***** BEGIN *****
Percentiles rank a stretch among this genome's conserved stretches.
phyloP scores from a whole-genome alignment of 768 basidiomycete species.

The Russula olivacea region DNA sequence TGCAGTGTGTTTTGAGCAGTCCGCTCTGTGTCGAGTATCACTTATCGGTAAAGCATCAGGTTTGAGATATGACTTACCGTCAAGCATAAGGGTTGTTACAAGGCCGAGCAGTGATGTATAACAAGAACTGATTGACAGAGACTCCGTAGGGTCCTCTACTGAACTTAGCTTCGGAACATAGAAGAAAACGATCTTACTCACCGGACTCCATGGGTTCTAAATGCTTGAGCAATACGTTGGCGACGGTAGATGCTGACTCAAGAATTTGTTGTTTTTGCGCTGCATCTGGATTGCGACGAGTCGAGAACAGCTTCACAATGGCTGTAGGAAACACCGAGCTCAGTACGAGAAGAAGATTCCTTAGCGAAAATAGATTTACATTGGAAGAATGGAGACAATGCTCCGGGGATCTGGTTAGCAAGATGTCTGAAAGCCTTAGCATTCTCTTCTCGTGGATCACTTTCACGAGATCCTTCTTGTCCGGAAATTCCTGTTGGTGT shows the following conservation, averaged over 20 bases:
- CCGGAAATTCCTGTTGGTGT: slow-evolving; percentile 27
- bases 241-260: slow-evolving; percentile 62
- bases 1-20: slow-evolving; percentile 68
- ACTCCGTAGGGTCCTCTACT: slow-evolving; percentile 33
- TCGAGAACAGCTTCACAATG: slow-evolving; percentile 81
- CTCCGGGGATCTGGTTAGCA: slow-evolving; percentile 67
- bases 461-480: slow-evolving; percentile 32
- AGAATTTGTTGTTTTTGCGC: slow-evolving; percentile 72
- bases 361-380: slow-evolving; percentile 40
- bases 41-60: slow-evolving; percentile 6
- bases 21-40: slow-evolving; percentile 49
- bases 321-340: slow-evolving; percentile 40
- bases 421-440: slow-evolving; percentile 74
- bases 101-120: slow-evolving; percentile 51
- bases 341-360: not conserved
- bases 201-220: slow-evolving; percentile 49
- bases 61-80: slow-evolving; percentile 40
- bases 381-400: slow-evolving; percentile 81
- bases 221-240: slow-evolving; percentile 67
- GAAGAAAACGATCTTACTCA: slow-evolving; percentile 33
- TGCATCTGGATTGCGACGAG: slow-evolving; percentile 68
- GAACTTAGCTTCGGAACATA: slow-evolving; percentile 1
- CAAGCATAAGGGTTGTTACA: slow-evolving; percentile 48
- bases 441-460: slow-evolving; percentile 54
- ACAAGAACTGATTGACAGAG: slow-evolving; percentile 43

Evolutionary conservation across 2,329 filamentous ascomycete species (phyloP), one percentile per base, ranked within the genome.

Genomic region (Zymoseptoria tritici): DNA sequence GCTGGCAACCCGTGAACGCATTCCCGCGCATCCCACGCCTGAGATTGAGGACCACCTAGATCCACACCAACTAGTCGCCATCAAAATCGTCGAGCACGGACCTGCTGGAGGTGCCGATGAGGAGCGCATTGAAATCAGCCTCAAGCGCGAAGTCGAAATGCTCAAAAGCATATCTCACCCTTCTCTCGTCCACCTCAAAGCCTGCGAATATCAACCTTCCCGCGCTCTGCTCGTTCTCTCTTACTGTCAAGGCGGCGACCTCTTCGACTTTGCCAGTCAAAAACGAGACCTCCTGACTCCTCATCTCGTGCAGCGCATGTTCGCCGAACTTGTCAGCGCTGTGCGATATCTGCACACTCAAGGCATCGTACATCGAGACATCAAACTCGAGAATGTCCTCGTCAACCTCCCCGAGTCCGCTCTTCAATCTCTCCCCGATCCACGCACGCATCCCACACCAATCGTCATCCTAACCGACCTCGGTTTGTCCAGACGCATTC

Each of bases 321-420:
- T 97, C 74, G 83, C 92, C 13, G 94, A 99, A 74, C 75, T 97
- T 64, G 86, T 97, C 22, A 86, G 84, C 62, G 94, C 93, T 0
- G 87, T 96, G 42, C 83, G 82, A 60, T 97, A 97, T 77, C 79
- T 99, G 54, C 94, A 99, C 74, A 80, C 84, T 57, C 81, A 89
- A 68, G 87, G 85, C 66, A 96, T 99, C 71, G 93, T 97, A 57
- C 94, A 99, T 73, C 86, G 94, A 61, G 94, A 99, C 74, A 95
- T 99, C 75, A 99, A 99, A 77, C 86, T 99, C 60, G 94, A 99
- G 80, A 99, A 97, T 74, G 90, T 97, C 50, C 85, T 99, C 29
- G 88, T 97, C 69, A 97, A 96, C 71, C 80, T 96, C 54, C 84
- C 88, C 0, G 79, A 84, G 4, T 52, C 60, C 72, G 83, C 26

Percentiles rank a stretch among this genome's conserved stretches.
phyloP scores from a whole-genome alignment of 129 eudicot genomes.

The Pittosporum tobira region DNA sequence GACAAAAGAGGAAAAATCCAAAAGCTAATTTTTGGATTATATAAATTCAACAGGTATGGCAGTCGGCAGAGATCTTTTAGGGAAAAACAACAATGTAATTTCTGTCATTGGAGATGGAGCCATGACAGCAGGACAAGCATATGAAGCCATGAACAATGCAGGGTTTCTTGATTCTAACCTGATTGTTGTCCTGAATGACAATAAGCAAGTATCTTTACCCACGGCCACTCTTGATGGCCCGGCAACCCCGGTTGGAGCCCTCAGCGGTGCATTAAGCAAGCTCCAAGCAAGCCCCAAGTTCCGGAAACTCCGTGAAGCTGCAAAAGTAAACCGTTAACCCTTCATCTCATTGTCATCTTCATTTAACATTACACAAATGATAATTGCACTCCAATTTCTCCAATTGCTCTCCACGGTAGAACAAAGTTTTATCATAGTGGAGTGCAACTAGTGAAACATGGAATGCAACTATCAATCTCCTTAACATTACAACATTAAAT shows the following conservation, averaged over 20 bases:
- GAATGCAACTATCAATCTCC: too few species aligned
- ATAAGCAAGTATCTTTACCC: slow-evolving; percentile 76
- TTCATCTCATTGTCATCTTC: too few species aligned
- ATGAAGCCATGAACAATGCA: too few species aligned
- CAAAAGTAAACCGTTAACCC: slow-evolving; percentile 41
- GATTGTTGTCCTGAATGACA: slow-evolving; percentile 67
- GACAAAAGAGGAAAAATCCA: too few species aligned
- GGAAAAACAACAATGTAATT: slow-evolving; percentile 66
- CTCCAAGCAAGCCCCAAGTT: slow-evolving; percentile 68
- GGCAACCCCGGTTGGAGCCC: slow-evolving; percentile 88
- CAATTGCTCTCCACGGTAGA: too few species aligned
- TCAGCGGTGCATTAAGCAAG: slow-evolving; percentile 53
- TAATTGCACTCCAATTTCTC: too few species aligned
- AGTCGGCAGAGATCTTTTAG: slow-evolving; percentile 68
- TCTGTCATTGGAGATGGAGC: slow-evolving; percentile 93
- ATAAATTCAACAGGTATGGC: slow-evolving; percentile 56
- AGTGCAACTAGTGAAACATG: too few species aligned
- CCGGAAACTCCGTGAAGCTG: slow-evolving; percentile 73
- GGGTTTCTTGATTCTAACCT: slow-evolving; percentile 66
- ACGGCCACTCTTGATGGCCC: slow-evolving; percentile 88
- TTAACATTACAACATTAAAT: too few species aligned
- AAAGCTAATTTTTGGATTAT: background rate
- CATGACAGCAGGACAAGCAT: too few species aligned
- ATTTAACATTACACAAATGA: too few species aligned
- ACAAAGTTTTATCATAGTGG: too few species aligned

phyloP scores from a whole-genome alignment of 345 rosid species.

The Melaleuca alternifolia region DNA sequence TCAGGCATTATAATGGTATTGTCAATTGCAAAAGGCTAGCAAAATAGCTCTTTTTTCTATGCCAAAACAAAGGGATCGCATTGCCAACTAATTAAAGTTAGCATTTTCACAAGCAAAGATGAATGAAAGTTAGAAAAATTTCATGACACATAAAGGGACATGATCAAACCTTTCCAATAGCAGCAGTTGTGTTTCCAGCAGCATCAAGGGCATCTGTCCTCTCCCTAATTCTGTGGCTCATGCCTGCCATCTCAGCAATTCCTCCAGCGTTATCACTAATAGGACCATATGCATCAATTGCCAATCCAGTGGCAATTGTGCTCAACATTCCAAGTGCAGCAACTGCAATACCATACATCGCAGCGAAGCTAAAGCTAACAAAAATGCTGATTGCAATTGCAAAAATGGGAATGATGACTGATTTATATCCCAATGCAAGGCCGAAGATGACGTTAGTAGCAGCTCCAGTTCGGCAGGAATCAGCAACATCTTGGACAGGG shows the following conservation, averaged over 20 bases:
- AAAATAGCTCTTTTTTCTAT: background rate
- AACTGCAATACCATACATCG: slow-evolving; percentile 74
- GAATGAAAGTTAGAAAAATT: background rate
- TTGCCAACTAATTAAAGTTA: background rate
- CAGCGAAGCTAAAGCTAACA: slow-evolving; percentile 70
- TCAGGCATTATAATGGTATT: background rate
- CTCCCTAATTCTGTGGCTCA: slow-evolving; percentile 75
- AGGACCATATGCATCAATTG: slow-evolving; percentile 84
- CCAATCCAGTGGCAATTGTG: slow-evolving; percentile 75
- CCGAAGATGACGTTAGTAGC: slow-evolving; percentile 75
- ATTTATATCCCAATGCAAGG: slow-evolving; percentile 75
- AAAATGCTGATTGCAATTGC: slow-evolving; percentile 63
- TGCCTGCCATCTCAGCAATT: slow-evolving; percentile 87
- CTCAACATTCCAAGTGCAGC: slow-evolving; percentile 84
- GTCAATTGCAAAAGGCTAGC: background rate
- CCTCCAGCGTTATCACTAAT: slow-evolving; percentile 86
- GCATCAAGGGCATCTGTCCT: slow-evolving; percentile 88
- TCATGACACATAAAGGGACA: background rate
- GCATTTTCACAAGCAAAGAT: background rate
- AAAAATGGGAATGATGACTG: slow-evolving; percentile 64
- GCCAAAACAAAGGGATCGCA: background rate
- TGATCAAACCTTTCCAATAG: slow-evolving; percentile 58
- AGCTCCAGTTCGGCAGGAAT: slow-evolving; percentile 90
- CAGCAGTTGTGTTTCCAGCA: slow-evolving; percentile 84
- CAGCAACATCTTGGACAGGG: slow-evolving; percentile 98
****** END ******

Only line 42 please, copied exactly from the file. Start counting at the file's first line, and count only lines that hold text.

Percentiles rank a stretch among this genome's conserved stretches.